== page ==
9. Study into complexing of anhydrous uranyl chloride with organic o-bases in nonaqueous media. Interaction with aliphatic sulfoxides

    Energy Technology Data Exchange (ETDEWEB)

    Kobets, L V; Buchikhin, E P; Klyshevich, R P; Belyachis, G F

    1982-01-01

    The methods of spectrophotometry, conductometry and calorimetry have been used to investigate interaction of uranyl chloride with dimethyl, diamil, dioctyl sulfoxides in the nonaqueous acetone media. Existence of complexes with 1:1, 1:2, 1:3 composition for dimethyl sulfoxide and with 1:1, 1:2 composition for diamil-, dioctyl sulfoxides is revealed. The constants of formation and dissociation of these complexes are calculated; the enthalpies of their formation in acetone are determined.

  10. Study into complexing of anhydrous uranyl chloride with organic o-bases in nonaqueous media. Interaction with aliphatic sulfoxides

    International Nuclear Information System (INIS)

    Kobets, L.V.; Buchikhin, E.P.; Klyshevich, R.P.; Belyachis, G.F.

    1982-01-01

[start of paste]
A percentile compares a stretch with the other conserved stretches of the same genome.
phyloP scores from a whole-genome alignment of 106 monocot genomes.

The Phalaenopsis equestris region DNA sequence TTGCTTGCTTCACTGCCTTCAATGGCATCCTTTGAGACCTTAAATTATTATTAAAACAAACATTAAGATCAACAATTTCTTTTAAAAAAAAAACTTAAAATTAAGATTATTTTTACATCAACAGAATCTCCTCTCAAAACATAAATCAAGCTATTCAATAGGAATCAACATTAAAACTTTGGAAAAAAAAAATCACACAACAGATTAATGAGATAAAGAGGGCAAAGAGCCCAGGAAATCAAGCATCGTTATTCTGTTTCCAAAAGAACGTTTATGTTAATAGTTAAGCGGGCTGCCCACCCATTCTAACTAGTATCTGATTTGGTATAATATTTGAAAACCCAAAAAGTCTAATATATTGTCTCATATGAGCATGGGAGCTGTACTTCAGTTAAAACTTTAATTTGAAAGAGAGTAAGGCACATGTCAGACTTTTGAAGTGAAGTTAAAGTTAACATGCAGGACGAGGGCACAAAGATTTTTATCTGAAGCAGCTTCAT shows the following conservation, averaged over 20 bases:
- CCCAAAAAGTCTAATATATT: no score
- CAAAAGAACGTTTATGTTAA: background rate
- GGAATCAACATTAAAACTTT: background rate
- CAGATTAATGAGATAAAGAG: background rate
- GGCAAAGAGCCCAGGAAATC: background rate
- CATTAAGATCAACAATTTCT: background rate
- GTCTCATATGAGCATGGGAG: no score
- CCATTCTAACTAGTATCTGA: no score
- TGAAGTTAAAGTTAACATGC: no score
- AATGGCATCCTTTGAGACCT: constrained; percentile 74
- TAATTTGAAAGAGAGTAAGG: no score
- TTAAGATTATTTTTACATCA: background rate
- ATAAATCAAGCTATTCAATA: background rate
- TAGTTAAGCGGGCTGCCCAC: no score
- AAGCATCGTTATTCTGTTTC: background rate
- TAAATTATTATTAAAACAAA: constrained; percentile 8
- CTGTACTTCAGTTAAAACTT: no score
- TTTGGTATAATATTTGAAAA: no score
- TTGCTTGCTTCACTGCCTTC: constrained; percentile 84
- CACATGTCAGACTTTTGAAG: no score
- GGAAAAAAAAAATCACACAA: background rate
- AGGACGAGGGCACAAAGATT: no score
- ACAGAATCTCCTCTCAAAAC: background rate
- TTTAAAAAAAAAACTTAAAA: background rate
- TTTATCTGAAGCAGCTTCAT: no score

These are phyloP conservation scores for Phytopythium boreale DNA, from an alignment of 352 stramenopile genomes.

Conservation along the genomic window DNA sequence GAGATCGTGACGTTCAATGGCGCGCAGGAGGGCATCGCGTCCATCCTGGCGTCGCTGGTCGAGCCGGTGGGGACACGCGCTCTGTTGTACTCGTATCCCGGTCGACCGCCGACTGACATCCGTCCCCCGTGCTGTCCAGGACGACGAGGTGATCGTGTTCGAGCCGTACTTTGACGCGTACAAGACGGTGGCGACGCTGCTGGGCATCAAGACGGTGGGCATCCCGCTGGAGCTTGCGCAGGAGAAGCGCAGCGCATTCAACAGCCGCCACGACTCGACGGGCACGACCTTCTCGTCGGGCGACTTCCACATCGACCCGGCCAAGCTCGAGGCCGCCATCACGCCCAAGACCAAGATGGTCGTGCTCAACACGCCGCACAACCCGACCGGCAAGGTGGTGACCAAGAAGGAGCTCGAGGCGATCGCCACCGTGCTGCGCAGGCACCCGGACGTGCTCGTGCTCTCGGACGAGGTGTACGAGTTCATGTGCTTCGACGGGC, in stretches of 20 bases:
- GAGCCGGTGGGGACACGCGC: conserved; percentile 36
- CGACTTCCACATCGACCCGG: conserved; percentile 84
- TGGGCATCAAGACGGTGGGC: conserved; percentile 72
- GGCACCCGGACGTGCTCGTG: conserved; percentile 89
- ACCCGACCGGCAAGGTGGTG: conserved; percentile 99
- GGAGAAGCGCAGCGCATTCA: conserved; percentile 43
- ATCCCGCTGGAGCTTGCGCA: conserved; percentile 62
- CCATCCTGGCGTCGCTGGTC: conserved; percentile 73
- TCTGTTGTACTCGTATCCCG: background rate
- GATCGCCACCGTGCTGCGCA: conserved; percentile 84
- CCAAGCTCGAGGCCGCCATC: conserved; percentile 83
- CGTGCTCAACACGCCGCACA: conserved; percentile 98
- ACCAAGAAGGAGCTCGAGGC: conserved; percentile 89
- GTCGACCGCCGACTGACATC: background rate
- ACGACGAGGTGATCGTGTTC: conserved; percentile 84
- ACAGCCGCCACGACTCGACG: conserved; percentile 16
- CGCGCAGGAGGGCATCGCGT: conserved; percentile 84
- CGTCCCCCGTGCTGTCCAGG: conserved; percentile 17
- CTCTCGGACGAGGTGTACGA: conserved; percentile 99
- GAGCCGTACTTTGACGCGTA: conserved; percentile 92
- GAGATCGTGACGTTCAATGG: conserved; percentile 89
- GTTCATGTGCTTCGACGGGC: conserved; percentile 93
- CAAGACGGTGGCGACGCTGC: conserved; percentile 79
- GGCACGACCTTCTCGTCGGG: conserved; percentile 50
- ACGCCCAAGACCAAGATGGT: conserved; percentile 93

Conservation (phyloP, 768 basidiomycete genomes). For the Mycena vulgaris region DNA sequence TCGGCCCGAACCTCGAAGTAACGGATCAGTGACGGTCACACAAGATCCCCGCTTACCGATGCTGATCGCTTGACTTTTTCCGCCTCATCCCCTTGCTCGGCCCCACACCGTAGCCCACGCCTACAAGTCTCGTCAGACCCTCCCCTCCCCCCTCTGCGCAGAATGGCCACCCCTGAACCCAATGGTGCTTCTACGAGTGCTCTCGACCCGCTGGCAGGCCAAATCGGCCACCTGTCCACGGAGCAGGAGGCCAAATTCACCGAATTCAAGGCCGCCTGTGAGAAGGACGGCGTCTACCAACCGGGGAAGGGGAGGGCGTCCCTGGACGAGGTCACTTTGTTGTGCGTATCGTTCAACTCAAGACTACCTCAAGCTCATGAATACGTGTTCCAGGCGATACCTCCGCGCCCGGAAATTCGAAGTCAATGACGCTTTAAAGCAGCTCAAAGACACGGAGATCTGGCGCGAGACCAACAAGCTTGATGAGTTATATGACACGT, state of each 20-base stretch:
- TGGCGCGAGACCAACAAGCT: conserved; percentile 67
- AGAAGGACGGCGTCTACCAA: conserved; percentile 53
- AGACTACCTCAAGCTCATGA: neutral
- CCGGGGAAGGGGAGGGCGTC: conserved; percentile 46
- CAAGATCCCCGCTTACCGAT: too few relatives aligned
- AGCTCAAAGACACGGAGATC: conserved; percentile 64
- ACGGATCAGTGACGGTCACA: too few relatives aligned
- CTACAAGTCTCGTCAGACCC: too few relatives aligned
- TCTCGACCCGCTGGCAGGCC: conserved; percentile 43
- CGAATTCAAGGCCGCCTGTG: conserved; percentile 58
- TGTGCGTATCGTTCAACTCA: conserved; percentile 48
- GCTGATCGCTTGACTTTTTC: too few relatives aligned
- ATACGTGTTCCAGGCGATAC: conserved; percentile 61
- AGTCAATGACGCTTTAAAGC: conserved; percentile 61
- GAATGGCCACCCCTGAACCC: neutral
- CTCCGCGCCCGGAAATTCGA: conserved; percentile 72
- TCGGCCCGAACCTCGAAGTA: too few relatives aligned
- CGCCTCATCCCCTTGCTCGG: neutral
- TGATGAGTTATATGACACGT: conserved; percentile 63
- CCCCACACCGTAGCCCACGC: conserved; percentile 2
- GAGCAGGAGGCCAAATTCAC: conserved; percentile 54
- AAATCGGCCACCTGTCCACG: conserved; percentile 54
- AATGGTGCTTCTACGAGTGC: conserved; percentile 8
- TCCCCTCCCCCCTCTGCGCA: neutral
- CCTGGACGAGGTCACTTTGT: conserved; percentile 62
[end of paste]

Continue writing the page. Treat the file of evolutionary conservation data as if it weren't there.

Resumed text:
The methods of spectrophotometry, conductometry and calorimetry have been used to investigate interaction of uranyl chloride with dimethyl, diamil, dioctyl sulfoxides in the nonaqueous acetone media. Existence of complexes with 1:1, 1:2, 1:3 composition for dimethyl sulfoxide and with 1:1, 1:2 composition for diamil-, dioctyl sulfoxides is revealed. The constants of formation and dissociation of these complexes are calculated; the enthalpies of their formation in acetone are determined

  11. A nonaqueous potentiometric titration study of the dissociation of t-butyl methacrylate-methacrylic acid copolymers.

    Science.gov (United States)

    Nakatani, Kiyoharu; Yamashita, Jun; Sekine, Tomomi; Toriumi, Minoru; Itani, Toshiro

    2003-05-01

    The dissociation of t-butyl methacrylate-methacrylic acid copolymers in dimethyl sulfoxide was analyzed by a nonaqueous potentiometric titration technique. The negative logarithm of the dissociation constant of the monomer unit of a methacrylic acid (MAA) monotonously increased with the increasing degree of dissociation corresponding to the titrant/MAA amount ratio, and was highly influenced by the copolymerization ratio. The results are discussed in terms of the suppression of the dissociation of MAA by a neighboring charged methacrylate anion unit.